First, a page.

Onwards, then, to Rousay, via a small ferry caught at Tingwall. The charm and wonder of Rousay is second to none, and if you only spend time on one of Orkney’s secondary islands, make it this one. A single road 14 miles long circles it, and the Westness Walk, dubbed the ‘Egypt of the North’ for its archaeological richness, it within walking or cycling distance of the harbour. Chambered cairns are innumerable here, and they sport fantastic names such as ‘Blackhammer Cairn’, ‘Taversöe Tuick’, and the ‘Knowe of Yarso’. Several require you to descend staircases into subterranean levels, and good luck convincing yourself you won’t be devoured by ghouls when you lift an iron cover sprouting from the very hillside to descend into a 5,000 year old tomb. Along with an RSPB preserve and the brooding Midhowe Broch, Rousay was a highlight within a highlight reel.

isle of rousay scotland

If you really want to feel isolated and adventurous, take the ferry from Rousay to the tiny Isle of Wyre before returning via the same ferry to Mainland. Wyre is only 1.2 square miles but boasts the ruins of Cubbie Roo’s Castle. Built by a hulking Viking named Kolbein Hruga (of which ‘Cubbie’ is a cute short form you wouldn’t be caught dead saying to his face), there’s not much left but it is en enjoyable walk and you get to boast that you’ve been to what is perhaps the oldest stone castle in Scotland, itself the land of castles.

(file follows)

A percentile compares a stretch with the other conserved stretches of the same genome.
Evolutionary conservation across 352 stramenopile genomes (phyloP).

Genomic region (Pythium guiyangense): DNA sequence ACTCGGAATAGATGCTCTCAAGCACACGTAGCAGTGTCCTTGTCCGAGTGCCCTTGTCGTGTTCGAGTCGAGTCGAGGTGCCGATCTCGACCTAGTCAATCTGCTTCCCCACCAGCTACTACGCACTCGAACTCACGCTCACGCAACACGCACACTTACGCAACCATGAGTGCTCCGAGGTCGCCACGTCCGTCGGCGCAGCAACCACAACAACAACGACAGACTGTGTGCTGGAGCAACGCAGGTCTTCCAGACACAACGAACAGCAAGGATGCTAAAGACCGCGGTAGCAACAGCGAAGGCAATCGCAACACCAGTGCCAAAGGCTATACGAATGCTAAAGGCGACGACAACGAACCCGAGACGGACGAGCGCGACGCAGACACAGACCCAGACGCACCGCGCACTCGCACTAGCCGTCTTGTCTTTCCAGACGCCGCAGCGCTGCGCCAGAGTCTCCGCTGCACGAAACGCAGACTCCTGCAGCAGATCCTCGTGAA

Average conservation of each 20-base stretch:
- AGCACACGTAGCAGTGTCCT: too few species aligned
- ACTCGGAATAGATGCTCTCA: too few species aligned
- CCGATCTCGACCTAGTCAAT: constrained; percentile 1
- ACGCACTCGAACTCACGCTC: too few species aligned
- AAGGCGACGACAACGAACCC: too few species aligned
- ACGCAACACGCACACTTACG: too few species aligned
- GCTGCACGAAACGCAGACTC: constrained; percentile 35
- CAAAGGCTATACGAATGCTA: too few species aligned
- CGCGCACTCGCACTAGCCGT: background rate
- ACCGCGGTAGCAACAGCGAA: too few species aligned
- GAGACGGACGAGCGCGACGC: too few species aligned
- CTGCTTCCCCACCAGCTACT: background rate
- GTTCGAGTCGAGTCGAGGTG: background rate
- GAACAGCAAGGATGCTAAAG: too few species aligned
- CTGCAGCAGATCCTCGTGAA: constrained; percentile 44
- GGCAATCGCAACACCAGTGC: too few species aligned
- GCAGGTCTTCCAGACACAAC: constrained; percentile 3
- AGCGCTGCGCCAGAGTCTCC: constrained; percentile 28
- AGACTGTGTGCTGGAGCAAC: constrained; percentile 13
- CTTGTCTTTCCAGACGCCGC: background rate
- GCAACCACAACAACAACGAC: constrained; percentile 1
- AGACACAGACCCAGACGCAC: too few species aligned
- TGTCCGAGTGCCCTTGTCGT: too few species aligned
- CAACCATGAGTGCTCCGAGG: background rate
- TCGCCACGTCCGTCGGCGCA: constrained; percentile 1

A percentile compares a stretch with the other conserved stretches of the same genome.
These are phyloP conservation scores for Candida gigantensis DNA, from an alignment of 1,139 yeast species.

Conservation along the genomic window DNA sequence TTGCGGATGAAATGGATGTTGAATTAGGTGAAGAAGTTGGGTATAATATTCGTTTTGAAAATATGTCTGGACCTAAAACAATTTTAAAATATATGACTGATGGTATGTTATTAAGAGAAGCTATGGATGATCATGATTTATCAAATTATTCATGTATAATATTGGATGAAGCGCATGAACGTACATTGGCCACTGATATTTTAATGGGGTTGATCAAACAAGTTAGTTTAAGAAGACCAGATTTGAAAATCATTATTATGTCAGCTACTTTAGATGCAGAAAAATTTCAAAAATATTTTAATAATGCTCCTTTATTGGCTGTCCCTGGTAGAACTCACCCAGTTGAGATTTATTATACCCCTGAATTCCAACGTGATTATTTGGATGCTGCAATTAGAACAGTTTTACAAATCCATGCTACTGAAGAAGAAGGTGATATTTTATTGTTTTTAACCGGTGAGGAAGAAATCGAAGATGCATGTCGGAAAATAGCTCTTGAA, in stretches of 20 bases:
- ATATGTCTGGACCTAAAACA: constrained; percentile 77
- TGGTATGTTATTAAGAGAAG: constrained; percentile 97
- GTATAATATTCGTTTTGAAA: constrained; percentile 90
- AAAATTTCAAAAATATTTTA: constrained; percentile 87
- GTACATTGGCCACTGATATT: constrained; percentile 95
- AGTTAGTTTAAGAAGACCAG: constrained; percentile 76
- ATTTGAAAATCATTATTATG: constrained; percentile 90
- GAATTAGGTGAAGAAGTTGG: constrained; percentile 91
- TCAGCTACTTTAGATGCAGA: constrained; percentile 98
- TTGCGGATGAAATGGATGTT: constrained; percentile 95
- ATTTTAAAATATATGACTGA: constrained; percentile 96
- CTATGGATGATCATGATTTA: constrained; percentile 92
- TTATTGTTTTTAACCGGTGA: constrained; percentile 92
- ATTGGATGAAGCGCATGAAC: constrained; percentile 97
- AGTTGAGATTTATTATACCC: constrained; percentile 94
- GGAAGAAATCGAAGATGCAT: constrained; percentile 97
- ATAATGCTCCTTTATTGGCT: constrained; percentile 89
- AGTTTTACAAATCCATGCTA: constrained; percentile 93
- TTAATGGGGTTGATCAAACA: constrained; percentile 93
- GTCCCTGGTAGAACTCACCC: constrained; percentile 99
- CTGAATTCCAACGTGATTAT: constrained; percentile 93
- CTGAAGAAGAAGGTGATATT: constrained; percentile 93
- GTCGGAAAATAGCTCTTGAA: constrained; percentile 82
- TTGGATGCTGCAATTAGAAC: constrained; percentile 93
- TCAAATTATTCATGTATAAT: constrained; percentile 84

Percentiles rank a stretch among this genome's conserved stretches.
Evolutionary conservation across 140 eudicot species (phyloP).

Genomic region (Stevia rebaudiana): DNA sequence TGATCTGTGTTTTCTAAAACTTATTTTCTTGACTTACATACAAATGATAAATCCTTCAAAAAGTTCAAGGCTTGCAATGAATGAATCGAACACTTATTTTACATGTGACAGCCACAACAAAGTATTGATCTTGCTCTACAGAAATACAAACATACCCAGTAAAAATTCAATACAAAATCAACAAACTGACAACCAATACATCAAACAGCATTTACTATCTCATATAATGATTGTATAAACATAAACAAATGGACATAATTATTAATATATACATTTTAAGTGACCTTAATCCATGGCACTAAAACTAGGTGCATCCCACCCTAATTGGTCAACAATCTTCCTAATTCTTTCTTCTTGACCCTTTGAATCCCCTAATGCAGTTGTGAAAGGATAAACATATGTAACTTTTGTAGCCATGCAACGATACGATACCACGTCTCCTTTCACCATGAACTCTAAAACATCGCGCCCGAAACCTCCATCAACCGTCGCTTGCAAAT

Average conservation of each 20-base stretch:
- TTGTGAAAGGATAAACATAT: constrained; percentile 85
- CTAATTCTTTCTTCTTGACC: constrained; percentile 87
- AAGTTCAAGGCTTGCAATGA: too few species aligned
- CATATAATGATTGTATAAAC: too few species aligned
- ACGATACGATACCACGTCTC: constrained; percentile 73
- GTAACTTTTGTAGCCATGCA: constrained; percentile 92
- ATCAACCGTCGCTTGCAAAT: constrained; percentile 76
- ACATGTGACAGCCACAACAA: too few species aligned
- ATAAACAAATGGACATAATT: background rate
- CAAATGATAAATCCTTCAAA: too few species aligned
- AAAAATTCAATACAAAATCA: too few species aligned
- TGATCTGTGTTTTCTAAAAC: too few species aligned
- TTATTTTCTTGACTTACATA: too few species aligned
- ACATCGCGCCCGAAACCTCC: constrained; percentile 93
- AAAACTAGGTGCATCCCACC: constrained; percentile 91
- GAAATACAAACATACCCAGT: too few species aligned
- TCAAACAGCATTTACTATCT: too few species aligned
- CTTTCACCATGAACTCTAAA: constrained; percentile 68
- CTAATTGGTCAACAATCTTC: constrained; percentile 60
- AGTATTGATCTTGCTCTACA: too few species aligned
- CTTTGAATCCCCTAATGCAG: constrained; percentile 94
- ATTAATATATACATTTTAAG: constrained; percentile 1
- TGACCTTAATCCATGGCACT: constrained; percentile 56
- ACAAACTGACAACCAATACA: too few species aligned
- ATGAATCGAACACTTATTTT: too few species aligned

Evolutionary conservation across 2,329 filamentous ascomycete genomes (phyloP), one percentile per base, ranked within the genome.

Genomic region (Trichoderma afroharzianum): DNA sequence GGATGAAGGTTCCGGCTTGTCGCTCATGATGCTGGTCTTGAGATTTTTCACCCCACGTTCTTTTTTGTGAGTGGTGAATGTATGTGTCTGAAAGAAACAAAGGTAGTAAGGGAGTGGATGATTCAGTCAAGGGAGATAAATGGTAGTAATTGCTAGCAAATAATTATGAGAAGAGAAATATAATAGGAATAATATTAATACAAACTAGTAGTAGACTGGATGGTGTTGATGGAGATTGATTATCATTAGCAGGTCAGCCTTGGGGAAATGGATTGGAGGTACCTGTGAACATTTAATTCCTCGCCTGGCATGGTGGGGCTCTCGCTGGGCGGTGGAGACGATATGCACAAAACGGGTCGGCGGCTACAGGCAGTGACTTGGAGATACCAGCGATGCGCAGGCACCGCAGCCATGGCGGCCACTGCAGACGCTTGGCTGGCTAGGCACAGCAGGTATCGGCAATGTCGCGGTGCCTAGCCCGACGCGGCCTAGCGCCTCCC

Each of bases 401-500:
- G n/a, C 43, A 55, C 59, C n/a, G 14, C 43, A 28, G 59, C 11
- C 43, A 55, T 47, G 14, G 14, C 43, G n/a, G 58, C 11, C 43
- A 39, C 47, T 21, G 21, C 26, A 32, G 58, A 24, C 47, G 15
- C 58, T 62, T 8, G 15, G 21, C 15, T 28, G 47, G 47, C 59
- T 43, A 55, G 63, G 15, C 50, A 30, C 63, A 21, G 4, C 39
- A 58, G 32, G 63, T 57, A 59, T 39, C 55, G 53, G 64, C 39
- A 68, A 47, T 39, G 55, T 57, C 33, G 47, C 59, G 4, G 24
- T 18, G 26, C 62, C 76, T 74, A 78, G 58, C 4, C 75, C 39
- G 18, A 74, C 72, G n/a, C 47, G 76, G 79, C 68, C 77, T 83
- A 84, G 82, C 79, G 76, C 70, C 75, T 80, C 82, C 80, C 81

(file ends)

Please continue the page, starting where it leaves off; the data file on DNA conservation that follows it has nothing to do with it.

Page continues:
Shooting to the southern end of Mainland from Tingwall, a trip to the Orkneyinga Saga Centre is due for anyone wanting to find out more about the islands’ Norse heritage. It’s self-guided but well worth it, receiving 5/5 on TripAdvisor. Adjacent is the scant ruin of the ‘Earl’s Bu’, one of only two round churches in Scotland and scene of a well-known brawl from the Orkneyinga Sagas. A farm collie patrols the grounds, and beware his considerable charm – start petting him and you’ve got a friend for life that, if you’re anything like me, you’ll have trouble leaving behind.

kirkwall earls palace

Phew, that’s a lot of cycling! Strong winds (par for the course in Orkney) on the severely exposed road to the Saga Centre left me drained, so it was well past time for a pint back in Kirkwall, which I enjoyed immensely at the seaside pub of Helgi’s. Before taxiing to the airport I wandered around the side-by-side Bishop’s and Earl’s Palaces, St Magnus Cathedral, and the excellent Orkney Museum. Not only does Kirkwall have an abundance of cafes, pubs, historic sites and friendly folk, its residents have previously been ranked as the happiest in the UK. So if all of the above sounds good to you and you’re contemplating a move…I might just beat you to it!

Author Bio: Since arriving on these shores from Canada in 2011, I have lived and breathed Scottish history. Research for a book on Scottish castles has taken me to over 100 fortified sites, and I currently work as a ‘Battlemaster’ at the Bannockburn Heritage Centre in Stirling. In my spare time I live at the library doing research and write articles like these for you to enjoy and be inspired by. All views and errors are my own, and you can follow me on Twitter at @thecastlehunter for regular posts and pictures of everything Scotland.